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‘A time of rebirth’ at planning row church

Priest aims to breathe new life into building at centre of demolition bid protests

03 March, 2017 — By Joe Cooper

Rev Alexandra Lilley: ‘A joy to be back’

ST George and All Saints Church Tufnell Park has had a tough time of late, with neighbours split over its plans to knock down and redevelop the building and attendance figures falling.

But a bright young face hopes to change all that. Alexandra Lilley was licensed as priest-in-charge of the Crayford Road church on Saturday by the Bishop of Stepney.

Originally from Surrey, the 36-year-old is no stranger to Islington, having lived in Chapel Market and on the Bemerton estate. She has worked at All Saints, in Caledonian Road, and St Mary’s, in Upper Street. She replaces Melanie Toogood, who left the church last year after more than a decade.

“It’s a joy to be back in this brilliant borough,” said Ms Lilley, who served her curacy at a church in Shadwell, east London. “One of the best things about it is that there’s a vibrant community life in every pocket of Islington, and particularly Tufnell Park.”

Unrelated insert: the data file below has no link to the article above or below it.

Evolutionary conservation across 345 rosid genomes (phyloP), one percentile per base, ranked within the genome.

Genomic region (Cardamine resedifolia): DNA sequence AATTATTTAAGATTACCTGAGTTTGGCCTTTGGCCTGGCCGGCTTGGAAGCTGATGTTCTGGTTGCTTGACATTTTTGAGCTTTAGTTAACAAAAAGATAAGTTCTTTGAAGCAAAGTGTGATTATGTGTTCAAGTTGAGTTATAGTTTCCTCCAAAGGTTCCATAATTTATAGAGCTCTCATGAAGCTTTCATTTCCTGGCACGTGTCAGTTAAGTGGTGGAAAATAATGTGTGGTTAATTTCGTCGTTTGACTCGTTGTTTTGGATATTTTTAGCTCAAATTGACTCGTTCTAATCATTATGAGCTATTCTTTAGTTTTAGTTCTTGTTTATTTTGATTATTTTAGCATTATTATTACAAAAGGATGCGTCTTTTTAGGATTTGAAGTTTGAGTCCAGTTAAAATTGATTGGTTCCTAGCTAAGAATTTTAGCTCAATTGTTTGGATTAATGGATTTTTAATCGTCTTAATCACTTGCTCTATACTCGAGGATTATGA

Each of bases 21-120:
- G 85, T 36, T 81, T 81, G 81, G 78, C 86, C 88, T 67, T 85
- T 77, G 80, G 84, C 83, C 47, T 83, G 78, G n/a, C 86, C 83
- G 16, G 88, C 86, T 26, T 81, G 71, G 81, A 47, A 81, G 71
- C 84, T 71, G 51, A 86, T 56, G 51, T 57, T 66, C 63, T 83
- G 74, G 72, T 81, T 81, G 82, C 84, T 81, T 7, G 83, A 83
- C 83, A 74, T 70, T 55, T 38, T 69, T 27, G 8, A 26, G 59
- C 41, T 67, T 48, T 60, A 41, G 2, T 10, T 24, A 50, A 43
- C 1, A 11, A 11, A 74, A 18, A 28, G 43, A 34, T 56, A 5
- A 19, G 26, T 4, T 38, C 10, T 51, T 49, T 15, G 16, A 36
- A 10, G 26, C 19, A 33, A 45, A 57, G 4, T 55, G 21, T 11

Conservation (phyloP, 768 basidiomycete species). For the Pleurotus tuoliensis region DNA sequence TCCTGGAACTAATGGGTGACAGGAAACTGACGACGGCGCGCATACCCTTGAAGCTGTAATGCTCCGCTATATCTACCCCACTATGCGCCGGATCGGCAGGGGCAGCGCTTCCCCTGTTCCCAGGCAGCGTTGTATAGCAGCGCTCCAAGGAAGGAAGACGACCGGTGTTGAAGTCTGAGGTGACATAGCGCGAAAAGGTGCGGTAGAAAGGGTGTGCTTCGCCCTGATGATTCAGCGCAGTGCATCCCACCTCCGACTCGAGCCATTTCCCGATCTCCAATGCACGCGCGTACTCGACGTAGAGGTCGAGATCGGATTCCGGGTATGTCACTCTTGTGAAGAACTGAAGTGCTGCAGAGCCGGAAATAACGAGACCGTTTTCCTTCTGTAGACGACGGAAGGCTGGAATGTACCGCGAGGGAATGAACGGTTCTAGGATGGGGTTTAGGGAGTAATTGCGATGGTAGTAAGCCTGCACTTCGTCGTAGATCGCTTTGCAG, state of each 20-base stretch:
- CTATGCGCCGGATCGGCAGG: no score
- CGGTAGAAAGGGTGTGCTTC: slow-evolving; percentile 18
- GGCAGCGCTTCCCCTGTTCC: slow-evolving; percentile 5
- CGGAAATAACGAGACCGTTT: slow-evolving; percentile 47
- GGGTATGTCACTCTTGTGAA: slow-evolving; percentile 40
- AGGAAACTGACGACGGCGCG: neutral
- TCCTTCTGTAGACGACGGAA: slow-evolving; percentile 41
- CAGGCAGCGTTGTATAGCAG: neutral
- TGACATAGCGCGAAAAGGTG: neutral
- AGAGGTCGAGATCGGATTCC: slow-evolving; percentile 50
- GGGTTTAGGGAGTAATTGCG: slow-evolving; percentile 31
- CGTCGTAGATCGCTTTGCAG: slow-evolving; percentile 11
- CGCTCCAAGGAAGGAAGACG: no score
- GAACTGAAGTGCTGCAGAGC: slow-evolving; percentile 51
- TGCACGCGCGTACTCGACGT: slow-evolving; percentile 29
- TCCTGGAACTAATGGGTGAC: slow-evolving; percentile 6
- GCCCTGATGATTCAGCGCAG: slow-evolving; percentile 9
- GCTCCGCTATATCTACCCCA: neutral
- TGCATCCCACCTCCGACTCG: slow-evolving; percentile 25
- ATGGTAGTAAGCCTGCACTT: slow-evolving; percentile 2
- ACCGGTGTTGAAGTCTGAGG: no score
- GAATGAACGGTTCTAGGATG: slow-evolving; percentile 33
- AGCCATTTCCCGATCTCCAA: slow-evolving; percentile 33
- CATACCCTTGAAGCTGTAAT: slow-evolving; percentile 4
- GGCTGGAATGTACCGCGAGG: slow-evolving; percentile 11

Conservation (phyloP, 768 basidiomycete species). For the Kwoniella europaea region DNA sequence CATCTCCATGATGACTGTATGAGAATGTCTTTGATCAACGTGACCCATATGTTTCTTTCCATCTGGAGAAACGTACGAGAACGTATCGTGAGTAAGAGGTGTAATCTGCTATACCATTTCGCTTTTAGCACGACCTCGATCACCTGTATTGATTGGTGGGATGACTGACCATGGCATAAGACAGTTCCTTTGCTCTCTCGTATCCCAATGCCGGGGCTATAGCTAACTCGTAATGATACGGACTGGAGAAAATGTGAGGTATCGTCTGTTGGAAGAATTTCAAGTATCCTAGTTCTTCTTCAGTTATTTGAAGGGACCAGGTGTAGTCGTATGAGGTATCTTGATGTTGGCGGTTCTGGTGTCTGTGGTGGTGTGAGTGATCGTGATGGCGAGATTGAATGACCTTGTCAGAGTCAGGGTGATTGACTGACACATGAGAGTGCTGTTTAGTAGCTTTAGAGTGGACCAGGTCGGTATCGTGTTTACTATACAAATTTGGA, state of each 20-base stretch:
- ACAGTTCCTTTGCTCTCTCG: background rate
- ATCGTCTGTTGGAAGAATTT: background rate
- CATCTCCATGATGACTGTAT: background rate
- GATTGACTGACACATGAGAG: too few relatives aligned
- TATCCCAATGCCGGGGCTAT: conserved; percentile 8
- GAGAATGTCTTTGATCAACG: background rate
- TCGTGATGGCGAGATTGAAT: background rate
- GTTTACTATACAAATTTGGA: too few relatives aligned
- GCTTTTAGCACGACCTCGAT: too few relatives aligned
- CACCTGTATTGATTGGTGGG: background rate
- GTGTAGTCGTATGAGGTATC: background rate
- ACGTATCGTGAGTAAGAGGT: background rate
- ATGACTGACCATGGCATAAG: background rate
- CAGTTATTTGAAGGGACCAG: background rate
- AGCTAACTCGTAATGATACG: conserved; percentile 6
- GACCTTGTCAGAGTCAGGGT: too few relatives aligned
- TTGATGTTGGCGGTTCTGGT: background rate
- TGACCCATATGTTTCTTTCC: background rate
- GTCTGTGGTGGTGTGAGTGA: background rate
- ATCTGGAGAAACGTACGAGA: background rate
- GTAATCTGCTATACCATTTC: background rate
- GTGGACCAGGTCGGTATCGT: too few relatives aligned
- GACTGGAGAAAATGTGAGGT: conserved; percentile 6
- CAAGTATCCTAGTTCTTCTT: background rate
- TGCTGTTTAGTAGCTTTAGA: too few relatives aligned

She admits there have been some “sticky” issues in the community over the redevelopment and how well used the church is.

A planning application which would have seen the church and vicarage demolished to make way for a new community hall, church and seven-storey apartment block was rejected by the council in December.

Some residents voiced concern about the “unnecessary demolition”.

Ms Lilley hopes that, as a new face, she can begin again by listening to all sides of the argument.

“With those who object to the scheme, those who are part of the church and the neighbours who are in favour, ultimately we all want the same thing – for Tufnell Park to be a thriving neighbourhood where everyone, including the most marginalised, are brought in and human life flourishes,” she said.

The church is currently empty during the day for most of the week, something that “doesn’t feel right at all”, she said. She hopes to open its doors to more community groups and to do more work with young people as Islington Council’s young people’s budgets are cut.

“I feel like it’s a time of rebirth,” Ms Lilley said. “The church has been through a bit of a tough time.This is a chance to breathe new life into it.”

In her spare time, she loves to read, go to the theatre and gigs. Her husband, Michael, is a civil servant and a drummer in church bands.

Ms Lilley hopes it will also be a time for spiritual rebuilding at the church – a typical Sunday congregation numbers only around 25.

“It’s spring time, a time of hope and I feel really glad to be licensed at this time,” she said.

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